Skip to main content

In photos: Generations of Palestinian exile

In photos: Generations of Palestinian exile




In photos: Generations of Palestinian exile

27 June 2014

2-6369.jpg

Wajeeda, 62-years-old, in Aida refugee camp, with a granddaughter.

There are more than five million Palestinian refugees
registered with the United Nations, making up the largest group of
refugees in the world. The Palestinian refugee advocacy group BADIL estimates
there are an additional 2.7 million unregistered Palestinian refugees,
making up 66 percent of the Palestinian population worldwide.


They have been waiting more than sixty years to exercise their right to return
since their first mass forced displacement with the ethnic cleansing of
Palestine by Zionist forces in 1948, what Palestinians call the Nakba or catastrophe, during the establishment of the State of Israel.


Five generations since then, many Palestinian refugees today live in
poor conditions in crowded camps. The stateless are among the most
vulnerable, as their plight in Syria continues to show.


With the conviction that the right of return is not a side issue but
is at the core of the so-called conflict, this series depicts a
Palestinian refugee child with a grandparent, a first-generation
refugee. Through it I hope to emphasize not only the duration of the
plight of Palestinian refugees, but also to visualize the extraordinary
bond and solidarity that Palestinian refugees share across generations,
preserving their dignity and determination during the long wait and
fight for justice.


I first worked on this series in 2008 but I had left it buried and
unfinished in my archive. Although I have worked for years in these
camps and know how central the issue of Palestinian refugees are, I put
it aside as there were always developments in Palestine that seemed more
urgent.


This series questions the way the “conflict” is portrayed and how a
core issue remains largely left out of the story, leaving the plight of
millions of Palestinians in a perpetual state of uncertainty and
invisibility.


As the first generation of refugees and the immediate survivors of
the Nakba become fewer in number, it is more urgent than ever to bring
their histories back to the center of the discourse on Palestine.


Wajeeda, the woman in the photo above, told me: ”I remember when we
were under the tent [after the 1948 Nakba]. It was a very small tent for
four persons but we were seven children there. There were only six
toilets for hundreds of people. The life was very bad. I know that to
return to the homeland is just a dream but I still hope for these
children of the new generation to return.”


Anne Paq is a French freelance photographer and member of the photography collective ActiveStills.


1-img_5294.jpg

Al-Amari refugee camp, near Ramallah. A major problem with most
refugee camps is the severe overcrowding and lack of infrastructure.
There are usually no sidewalks and no green space, only small walkways
formed by rows and rows of concrete buildings.

3-5483.jpg

Youssef, seven years old, lives in al-Aroub refugee camp near the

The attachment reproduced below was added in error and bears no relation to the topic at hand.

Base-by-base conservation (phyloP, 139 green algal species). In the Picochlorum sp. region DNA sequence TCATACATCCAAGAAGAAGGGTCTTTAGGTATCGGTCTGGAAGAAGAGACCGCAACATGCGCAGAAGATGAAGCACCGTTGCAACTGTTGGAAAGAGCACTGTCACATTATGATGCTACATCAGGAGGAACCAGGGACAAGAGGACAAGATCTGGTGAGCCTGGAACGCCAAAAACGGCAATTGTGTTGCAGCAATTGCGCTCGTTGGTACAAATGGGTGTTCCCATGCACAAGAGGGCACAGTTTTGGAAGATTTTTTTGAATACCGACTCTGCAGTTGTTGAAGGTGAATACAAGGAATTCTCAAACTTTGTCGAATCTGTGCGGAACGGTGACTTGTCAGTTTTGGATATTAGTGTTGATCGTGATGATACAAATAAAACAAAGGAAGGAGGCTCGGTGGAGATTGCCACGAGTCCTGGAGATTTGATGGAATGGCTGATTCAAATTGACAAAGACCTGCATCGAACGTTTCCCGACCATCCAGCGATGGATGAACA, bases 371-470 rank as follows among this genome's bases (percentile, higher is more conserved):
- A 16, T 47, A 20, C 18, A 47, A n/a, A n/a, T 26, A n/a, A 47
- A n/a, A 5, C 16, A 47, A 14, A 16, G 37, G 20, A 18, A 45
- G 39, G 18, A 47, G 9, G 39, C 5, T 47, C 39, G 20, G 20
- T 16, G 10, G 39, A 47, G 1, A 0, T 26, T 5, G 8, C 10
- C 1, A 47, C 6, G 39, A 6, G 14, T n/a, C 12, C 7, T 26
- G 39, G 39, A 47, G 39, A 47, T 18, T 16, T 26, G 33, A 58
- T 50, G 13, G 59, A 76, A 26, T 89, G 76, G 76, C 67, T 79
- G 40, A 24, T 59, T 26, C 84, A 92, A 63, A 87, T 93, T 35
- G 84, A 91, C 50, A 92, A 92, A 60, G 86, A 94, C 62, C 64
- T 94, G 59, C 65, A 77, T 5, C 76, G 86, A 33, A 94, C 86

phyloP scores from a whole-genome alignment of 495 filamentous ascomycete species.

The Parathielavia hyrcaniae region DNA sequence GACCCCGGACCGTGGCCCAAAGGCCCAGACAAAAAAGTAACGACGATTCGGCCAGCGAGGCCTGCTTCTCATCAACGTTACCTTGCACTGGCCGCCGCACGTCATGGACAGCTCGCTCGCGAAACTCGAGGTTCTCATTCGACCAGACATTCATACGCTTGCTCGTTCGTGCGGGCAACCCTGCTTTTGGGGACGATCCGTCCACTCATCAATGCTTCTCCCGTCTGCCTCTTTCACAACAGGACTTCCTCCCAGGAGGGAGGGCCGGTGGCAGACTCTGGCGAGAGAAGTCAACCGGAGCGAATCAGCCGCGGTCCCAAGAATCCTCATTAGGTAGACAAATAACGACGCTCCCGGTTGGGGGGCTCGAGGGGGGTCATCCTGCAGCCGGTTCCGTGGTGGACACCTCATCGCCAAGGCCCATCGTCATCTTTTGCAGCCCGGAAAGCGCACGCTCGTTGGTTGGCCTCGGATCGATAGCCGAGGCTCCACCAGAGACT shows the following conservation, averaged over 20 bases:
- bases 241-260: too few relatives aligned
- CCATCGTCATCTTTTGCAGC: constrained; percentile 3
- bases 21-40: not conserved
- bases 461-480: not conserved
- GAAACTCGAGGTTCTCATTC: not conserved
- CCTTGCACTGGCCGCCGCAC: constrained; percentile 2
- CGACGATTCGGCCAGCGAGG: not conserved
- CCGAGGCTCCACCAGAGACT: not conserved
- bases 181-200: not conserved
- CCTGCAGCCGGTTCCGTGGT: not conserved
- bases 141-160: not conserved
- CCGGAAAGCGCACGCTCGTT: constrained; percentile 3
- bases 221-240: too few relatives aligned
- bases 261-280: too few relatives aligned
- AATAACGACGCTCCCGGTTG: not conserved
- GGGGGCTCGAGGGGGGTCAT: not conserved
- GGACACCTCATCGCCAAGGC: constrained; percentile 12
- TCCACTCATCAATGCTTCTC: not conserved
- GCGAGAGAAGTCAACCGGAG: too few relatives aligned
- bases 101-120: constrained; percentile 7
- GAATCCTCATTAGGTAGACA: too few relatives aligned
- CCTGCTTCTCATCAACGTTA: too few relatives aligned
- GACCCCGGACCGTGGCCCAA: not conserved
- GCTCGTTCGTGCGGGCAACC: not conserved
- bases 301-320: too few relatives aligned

West Bank city of Hebron. “I see the Israeli army every day in our camp
when I come back from school,” he says. His 73-year-old grandfather
Youssef says: “I felt humiliated and insulted when I was kicked out from
my village. We left without our things in cars that Israelis brought to
take us far away. We still hope to go back. If we are dead, our
children will.”

4-5453b.jpg

Abed, ninety years old, lives in al-Aroub refugee camp: “I used to
own a lot of land. I had animals, and trees. I want to go back there to
die. I want to finish my life there.”

5-6486.jpg

Mohammad, 83 years old, lives in al-Azzeh camp, the smallest in the
West Bank and where the unemployment rate is high. “I cannot explain my
feelings with one sentence,” he says. “Those who have no country have no
dignity. I have no dignity. I always think of the past. Life was better
then. We had our land. Now if you don’t work, you don’t eat. I feel
angry. I was a fighter against the British and the Zionists. If I had
the strength to fight, I will fight the Palestinian leaders.”

6-img_4597_2.jpg

Israel’s wall in Aida refugee camp near the West Bank city of
Bethlehem is built only a few meters away from the homes of the refugees
and prevents them from accessing the olive grove where they used to go
for recreation.

7-img_6366_2.jpg

Approximately 40 percent of the Palestinian refugee population are children, according to a 2007 report by the refugee advocacy group BADIL. A 2012 survey by the group states that 27 percent of the population is under the age of 15.

8-img_5189_2.jpg

Tasneem, nine years old, lives in al-Amari camp near the West Bank
city of Ramallah “This place is not my place. I would like to go back to
my original village and I pray for my father to get out of prison,” she
says. Her 54-year-old grandmother Khadija has five sons, four of them
in prison.

9-img_6464.jpg

Mahmoud, eighteen years old, lives in Aida refugee camp near
Bethlehem. “There is something missing in my life,” he says. Abed, his
75-year-old grandfather, says: “I feel miserable because my village is
gone. I was fourteen years old when we had to leave our land. We had a
small house and land. It was a simple life but we did not need any help
from other people or institutions. I could go back once to Beit Jibrin,
and when I saw that everything was destroyed I felt very sad.”

10-img_5345.jpg

Ninety-year-old Fatima in al-Amari camp shows the original property
documents from her home in Lod (al-Lydd). “I wish I had died there in my
village,” she says. “It would have been better than living in this
camp. The Zionists attacked us with weapons and threatened us. We ran